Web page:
Kitchen Habits for Eating Healthier
and Reducing Waste

By Emily McCrary-Ruiz-Esparza

We’ve all had to throw away food that’s spoiled, we’ve all failed to eat well despite keeping healthful foods in the house. Rebecca Scritchfield, MA, RDN, EP-C, and author of Body Kindness, gave us her take on kitchen practices that encourage better eating and reduce waste.  

“Our minds really respond to our environment,” Scritchfield says. “Not that everybody has to be a neat freak, but food and eating and cooking is more appealing when we see fresh fruit in a bowl, when we don’t feel like we have moldy food in the fridge.”

Here are habits you can adopt in the kitchen to promote healthier eating and cut down on food waste.

Organize simply

Grouping meal ingredients and components together will help you visualize what you have, what you need, and what to eat first, especially when you open your pantry or fridge on a busy weeknight. “If we’re having a taco night,” says Scritchfield, “I keep canned diced tomatoes, chiles, beans, and tortillas together.” The same goes with produce and refrigerated foods—if you keep ingredients together, then no one is accidentally snacking on meal components and no item gets overlooked.

To encourage family members to eat better food—make snacking grab-and-go. Keep cut up veggies in glass containers near the hummus and cheese, keep yogurt cups together, group washed and cut fruit. Make sure healthy snacks in the fridge are highly visible, either by labeling or putting them in clear bins or containers.

Put nuts and crackers in clear jars and leave them on the counter. Keep fruits like apples, oranges, and bananas in bowls or baskets so those are the first things hungry family members see when they come hunting for something to eat.

Purge regularly

Take just a little bit of time to purge and clean out the fridge and pantry. “At least once a month, take the extra minute to open up the fridge and just look at everything that’s in there. Give it all a good wipe down, and toss anything that’s old, organize the shelves. This is something that you can do in just ten minutes.”

  1. Throw out anything that’s gone bad. (Don’t forget the door and drawers!)
  2. Bring to the front of the fridge anything that should be eaten in the next day or so. Let your everyone in the house know what needs to be consumed first and plan meals accordingly—extra veggies can simply be thrown into a stir fry or a stew.
  3. Wipe down shelves with a mixture of white vinegar and water.
  4. Group meal ingredients and snacks together.

Take twenty minutes to prep

Take 20 minutes on Sunday to chop veggies, fruit, and cheese for the week. Veggies can be grabbed for snacks or thrown into a stir fry for lunch or dinner. Put them in single-serve containers to encourage quick snacking.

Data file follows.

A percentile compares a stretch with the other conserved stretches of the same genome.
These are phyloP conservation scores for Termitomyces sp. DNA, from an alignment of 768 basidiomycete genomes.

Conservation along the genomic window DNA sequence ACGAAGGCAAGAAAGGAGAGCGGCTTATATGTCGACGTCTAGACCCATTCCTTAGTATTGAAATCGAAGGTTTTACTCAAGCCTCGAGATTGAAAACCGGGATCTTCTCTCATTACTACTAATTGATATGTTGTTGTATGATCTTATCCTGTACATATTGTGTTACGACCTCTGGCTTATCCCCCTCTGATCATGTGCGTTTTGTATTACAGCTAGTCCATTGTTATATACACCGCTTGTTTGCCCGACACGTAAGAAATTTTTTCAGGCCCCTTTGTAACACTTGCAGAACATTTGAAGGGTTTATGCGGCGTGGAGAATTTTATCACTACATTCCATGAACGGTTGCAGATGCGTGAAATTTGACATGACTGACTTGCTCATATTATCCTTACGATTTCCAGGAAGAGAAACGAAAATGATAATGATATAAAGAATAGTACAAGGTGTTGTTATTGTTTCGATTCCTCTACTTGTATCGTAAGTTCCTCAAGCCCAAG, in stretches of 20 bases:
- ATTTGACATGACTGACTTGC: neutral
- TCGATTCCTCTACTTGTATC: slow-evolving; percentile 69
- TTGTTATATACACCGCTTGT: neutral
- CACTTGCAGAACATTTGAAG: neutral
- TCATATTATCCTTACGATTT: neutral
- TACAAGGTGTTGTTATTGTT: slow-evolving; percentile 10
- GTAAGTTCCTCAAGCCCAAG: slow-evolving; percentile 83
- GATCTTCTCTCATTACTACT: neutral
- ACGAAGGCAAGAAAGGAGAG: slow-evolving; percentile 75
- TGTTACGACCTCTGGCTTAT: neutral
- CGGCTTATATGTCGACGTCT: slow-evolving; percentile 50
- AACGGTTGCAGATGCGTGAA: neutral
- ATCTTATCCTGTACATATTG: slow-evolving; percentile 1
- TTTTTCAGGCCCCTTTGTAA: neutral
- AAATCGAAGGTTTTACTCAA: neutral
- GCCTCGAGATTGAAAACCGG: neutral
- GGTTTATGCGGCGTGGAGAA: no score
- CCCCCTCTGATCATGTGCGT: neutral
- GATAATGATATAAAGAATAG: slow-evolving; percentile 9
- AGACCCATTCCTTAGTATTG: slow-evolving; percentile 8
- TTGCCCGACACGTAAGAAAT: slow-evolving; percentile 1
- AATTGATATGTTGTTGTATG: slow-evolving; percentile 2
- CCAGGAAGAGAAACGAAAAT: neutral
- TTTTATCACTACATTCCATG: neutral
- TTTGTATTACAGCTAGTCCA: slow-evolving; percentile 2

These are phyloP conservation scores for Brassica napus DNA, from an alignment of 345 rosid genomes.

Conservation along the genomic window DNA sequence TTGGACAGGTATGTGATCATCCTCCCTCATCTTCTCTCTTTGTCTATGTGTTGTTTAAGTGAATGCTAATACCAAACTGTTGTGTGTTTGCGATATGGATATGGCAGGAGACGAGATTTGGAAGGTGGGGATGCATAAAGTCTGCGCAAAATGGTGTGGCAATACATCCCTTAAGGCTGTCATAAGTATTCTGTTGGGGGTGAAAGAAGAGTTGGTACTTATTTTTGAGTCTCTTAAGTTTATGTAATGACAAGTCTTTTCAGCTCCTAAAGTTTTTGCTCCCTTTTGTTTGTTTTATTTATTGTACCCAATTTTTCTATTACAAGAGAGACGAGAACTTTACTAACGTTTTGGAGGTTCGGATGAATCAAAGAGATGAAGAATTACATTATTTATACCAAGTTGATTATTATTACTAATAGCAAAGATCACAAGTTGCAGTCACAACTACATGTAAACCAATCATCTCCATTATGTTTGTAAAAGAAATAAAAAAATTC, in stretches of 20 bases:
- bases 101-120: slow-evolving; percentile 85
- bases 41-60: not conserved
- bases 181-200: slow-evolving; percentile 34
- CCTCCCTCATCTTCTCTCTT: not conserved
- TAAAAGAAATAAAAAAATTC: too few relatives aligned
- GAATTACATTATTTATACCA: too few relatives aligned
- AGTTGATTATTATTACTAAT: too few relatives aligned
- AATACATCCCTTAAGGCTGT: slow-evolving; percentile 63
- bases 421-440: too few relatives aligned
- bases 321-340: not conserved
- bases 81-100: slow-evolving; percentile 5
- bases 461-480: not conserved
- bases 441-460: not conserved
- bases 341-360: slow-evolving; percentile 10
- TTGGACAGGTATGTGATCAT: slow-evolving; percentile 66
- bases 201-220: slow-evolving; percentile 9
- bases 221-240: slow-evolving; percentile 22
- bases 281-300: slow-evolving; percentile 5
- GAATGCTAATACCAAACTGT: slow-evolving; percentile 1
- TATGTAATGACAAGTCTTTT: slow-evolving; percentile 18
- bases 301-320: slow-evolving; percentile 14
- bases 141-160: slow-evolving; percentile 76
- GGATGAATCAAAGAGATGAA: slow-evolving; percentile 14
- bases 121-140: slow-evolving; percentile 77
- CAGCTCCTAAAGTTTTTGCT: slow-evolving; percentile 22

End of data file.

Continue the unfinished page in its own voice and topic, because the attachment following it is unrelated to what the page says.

“The other thing I do is meal planning,” says Scritchfield. “I plan food by looking at my kitchen and pantry first. I typically meal plan on Friday night. What staples are we low on? I add it to the shopping list. What do we have around that we we need to use up? If we have a few veggies around that might turn, can I combine them with eggs and make a frittata? Can some be chopped and saved in the freezer for a stew or for a later date?”

If you’re short on time or culinary skills, get help from the grocery store, she says. “Go for taste, if you know you like curry sauce and a butter sauce, add any veggie you want, and add a leftover piece of chicken. Go in with the mindset, ‘I can’t mess this up.’”

Keep a shopping list that everyone can see and add to

Scritchfield uses a chalkboard in her kitchen to keep track of what’s on deck for dinner for the week, what foods are about to go bad, and what needs to go on a shopping list. “Some people will stop buying healthy foods if you think you are just throwing them down the drain,” she says. So keeping track of fresh foods can help you cut down on how much you throw out because it’s spoiled.  

If you’re more tech savvy, use Alexa or HomePod to keep a shopping list, or create a shared Google Doc where everyone in your household can log items needed and items to be eaten. Whoever goes to the store next is responsible for checking the list. You can also organize items by store—here’s what we need from the farmers market, from the grocery store, from Target.

Plan your shopping trips strategically

Trips to the grocery store alone can be stressful for many, so if you can, avoid the busiest times for your local store. “I try to go to the store once a week and I don’t go less than that. But I do recommend to people that if they can go at a less busy time, you might find the experience less stressful.” Simply Google the name of your store and check the sidebar on your results page—the popular times block will let you know which times of day tend to be the most crowded.

You can also ask your grocery store manager when new shipments come in and and plan to shop that night or the next morning so you have your pick of the freshest produce and other fresh foods.

If you can manage it, smaller, more frequent trips to the store can help you avoid buying more than you can eat. This also makes it easier to stock up on fresh foods rather than canned or packaged.

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